NEW YORK -- After a customer backlash, Verizon Wireless on Friday dropped a plan to start charging $2 for every payment subscribers make over the phone or online with their credit or debit cards.

In a statement on its website Friday, the company said "customer feedback" prompted the decision to drop the "convenience fee" it wanted to introduce Jan. 15.

Verizon wanted to steer people to electronic check payments, which are cheaper, and automatic credit card payments, which are more reliable.

A petition on Change.org against the fees had gathered more than 95,000 names by Friday afternoon, a day after Verizon, the country's largest cellphone company, announced the fees. The petition was set up by Molly Katchpole, who earlier this year started a successful campaign to make Bank of America drop a $5-per-month fee for debit-card use.

4,300 Chevrolet Sonics recalled due to brake pads

DETROIT -- General Motors Co. said Friday it is recalling more than 4,000 of its 2012 Chevrolet Sonic subcompact cars to check for missing brake pads.

The possibility that some Sonics could be missing an inner or outer brake pad was discovered during warranty service for a rental vehicle customer. GM said the problem "is expected to exist in very few cars," and there are no known crashes or injuries related to the issue. The lack of a pad could lengthen stopping distance or contribute to a crash.

The recall involves 4,296 of GM's 2012 Sonics sold in the U.S. The affected models are from the Orion Township, Mich., assembly plant, where the Sonic is built for sale in the U.S. and Canada.

Express Scripts contract with Walgreen ends today

INDIANAPOLIS -- Walgreen Co. Chief Executive Greg Wasson said Friday that chances are "slim to none" that the drugstore operator will reach an agreement with pharmacy benefits manager Express Scripts before their current contract ends today.

Walgreen announced it is taking several steps to help patients covered by an Express Scripts pharmacy network to continue to use Walgreens locations after the agreement ends. It expects to continue working with more than 120 Express Scripts clients, which include employers and health plans.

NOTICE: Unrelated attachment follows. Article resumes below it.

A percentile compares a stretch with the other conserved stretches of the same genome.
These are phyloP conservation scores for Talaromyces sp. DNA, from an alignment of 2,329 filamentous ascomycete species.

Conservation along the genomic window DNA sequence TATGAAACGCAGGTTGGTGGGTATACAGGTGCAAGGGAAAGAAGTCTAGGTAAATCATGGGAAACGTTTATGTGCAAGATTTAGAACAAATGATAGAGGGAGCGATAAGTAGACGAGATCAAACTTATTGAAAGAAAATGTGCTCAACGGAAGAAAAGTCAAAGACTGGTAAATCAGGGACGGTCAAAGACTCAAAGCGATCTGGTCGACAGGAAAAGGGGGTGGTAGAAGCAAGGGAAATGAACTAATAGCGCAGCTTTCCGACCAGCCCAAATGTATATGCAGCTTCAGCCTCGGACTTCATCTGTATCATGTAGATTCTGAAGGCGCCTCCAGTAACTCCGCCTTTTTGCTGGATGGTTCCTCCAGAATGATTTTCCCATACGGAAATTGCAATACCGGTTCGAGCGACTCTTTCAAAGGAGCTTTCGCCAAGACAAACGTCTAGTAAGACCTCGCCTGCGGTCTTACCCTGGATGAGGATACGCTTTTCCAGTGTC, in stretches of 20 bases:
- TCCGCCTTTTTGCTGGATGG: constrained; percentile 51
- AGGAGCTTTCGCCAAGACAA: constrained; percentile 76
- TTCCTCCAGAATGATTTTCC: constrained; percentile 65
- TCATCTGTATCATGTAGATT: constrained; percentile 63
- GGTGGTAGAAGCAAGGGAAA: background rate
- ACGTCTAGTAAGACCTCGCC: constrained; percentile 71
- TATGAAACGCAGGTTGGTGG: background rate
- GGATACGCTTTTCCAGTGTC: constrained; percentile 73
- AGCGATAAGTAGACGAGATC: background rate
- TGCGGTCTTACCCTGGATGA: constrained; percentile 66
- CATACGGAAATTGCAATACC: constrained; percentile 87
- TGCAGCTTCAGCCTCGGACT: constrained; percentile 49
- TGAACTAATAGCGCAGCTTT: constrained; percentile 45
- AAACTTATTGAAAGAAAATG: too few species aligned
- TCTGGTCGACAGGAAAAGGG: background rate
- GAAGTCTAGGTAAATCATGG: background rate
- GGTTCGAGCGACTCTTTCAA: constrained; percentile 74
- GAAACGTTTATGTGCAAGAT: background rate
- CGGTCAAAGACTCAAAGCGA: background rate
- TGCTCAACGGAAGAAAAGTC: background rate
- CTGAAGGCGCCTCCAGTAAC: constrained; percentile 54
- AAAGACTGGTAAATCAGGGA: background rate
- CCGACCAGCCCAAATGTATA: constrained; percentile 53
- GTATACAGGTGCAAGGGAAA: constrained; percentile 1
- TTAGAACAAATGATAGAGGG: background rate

Express Scripts Inc. pays Walgreen and other drugstore operators to fill prescriptions. The companies have said since June that they were preparing to stop business once their three-year contract ends. Walgreen has said it would rather give up the revenue it gets from Express Scripts, which is based in St. Louis, than continue filling unprofitable prescriptions.

Euro in crisis after first decade in circulation

PARIS -- Just three years ago, the euro was being praised as the can-do currency that had delivered unprecedented prosperity in Europe.

Now, it's widely derided as a hugely flawed experiment in the wake of a debt crisis that's threatening its existence -- an uncomfortable backdrop as the currency's notes and coins hit their first decade in circulation on Sunday.

The question is: Will the euro get to its 11th birthday? In the euro's tumultuous short history, it has already been heralded as the ultimate mark of a peaceful, united Europe; it's been scoffed at as a giant act of hubris by a distant political elite; and it's been credited with giving Europe a more influential voice in the world.

These days, as it faces its biggest crisis yet, the euro is a daily reminder to more than 330 million people of the dismal state of the economy in the 17-nation eurozone. Many countries seem headed back into recession, and policymakers are grappling with a spiraling debt crisis.